On the day the redevelopment money machine died, the opening scene of “Saving Private Ryan” came to the mind of Glendale’s new city manager, Scott Ochoa. It was the scene where medics are frantically trying to stop the bleeding of a soldier wounded in the D-Day landing and when they do, a bullet hits the solder in the head.
“That’s sort of how I feel today,” Ochoa said, reflecting on the chaotic situation cities across the state are facing with the termination Feb. 1 of all 400 redevelopment agencies by the governor and Legislature.
“As of today, we don’t exist as a redevelopment agency. They left us no Plan B. The whole situation is starting to collapse. It will be problematic for quite a while and then they will come back with a big rebranded effort for a new agency with tax increment financing for affordable housing, economic development, creating jobs, eliminating blight. It will look a lot like what we just lost.”
The moment of indignation breaks and he laughs: “Their job is politics. Mine is running a city.”
Ochoa talks about the resilience and ingenuity of cities to solve their problems no matter what the state does and how he operates in a job where the work week ends Sunday morning and the new week begins Sunday afternoon mainly because the No. 1 task is to make sure council members “have the information they need and are prepared so they don’t make bad choices.”
Sometimes, he sounds like a scientist revealing his technique for taking apart a microbe, identifying all of its pieces and analyzing how all the elements fit together.
“The mantra that I live by, and our folks will too, is ADM-OEM: Adapt-Moderate-or Die/Operate-Evaluate-Modulate. The future is coming and you can deal with it or put your head in the sand, but at the end of the day, we still have to fill those potholes. Understanding what’s coming our way, trying to anticipate the wipeout or the wave, and getting get involved constructively — that’s what we are try to do.”
Call it the “Pothole Theory” of local government — it always comes back to potholes, literally or figuratively.
“Potholes are not Democrats or Republicans, liberal or conservative, but that pothole does vote…so we’re focused on solutions. How do you fill the ‘pothole?’ How do you solve the problem? That’s how you come up with very innovative solutions “
Ochoa, 40, grew up in Azusa and came to Glendale from Monrovia just as his predecessor Jim Starbird did 13 years earlier.
He has spent a lot of time in his first month learning the community and meeting residents and business leaders, even critics of City Hall like retired law professor Harry Zavos, with whom he spent an hour.
“You give everybody a reservoir of respect and treat them the way you wanted to be treated. I need to be able to come into this as an honest broker and find the kernel of truth in what people are saying, even if we only agree to disagree.”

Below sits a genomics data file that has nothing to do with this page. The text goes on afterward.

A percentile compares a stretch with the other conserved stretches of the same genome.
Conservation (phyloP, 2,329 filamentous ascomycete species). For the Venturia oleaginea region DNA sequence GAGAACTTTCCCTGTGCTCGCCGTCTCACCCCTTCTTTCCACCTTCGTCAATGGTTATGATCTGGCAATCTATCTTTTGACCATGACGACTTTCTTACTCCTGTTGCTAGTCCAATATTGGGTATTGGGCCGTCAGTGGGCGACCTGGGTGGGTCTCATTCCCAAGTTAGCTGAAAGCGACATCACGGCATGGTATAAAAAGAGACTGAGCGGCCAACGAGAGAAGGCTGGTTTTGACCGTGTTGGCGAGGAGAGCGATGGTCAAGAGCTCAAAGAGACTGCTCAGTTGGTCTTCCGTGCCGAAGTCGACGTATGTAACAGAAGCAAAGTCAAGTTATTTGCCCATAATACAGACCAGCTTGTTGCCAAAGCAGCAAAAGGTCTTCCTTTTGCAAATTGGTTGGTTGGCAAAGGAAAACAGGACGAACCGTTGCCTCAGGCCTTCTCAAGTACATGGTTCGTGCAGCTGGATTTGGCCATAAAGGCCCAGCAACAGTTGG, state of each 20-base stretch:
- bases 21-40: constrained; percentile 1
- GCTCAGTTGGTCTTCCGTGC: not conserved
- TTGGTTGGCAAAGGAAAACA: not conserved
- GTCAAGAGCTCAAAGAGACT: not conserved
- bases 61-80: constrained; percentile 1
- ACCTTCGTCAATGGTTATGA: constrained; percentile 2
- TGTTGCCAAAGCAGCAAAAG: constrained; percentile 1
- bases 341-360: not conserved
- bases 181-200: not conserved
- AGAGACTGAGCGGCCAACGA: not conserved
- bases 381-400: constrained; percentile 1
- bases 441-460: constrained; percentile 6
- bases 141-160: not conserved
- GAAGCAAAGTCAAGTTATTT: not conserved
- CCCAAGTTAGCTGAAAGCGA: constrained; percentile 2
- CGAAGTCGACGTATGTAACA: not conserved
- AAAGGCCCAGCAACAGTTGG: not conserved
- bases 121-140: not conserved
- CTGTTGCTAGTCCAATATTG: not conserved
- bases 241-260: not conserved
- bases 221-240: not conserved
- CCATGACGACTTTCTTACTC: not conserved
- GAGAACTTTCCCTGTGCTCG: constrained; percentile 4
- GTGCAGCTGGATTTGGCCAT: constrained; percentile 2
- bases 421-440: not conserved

He also is spending a lot of time getting to know the staff and the details of what he calls “a conglomerate corporation with 12 different business units.”
“I’m not a micromanager, but I want to know thy business. I want to understand how your department works every bit as well as you do and I want you to understand it as much as the guy beneath you. If I see a department that needs help, a director dealing with something outside his comfort zone, I’m going to lean in and help. A manager has to be able to mix it up, to jump in wherever he’s needed.”
Ochoa is inheriting a balanced budget this year and a positive outlook — aside from the loss of redevelopment — based on tax revenues, spending cuts and employee rollbacks.
“One of the good things about Glendale is that it has a very strong and stable vision of what it wants to be. If I had to define it, I’d say it is a dynamic balance, a place that is interesting and exciting, that reflects its diversity, a place that is vibrant for residents, for businesses. At the same time, they want to keep their sugar and salt in two different jars, residential area for residences, business areas for business.
“I’m finding this community likes to revisit matters from over time, whether it’s the aesthetics like windows, awning, landscaping, signage, or land use and zoning regulations. What people want isn’t more government, but better government,” he said.
The challenge facing Glendale and all communities is how to maintain, even improve, the quality of life despite the weak economy and long-term budget problems.
“We are going to have to prioritize on what our basic needs are and we’re going to have to provide seed money that community groups can leverage to provide programs they are passionate about,” he said. “There is so much social infrastructure in Glendale, groups of all kinds. I think you’ll see some traditional municipal services going forward will be delivered by community groups.
“We’ll find a way to get through all of this, get through all the stages of mourning, but we will get through it.”
RON KAYE can be reached at firstname.lastname@example.org. Share your thoughts and stories with him.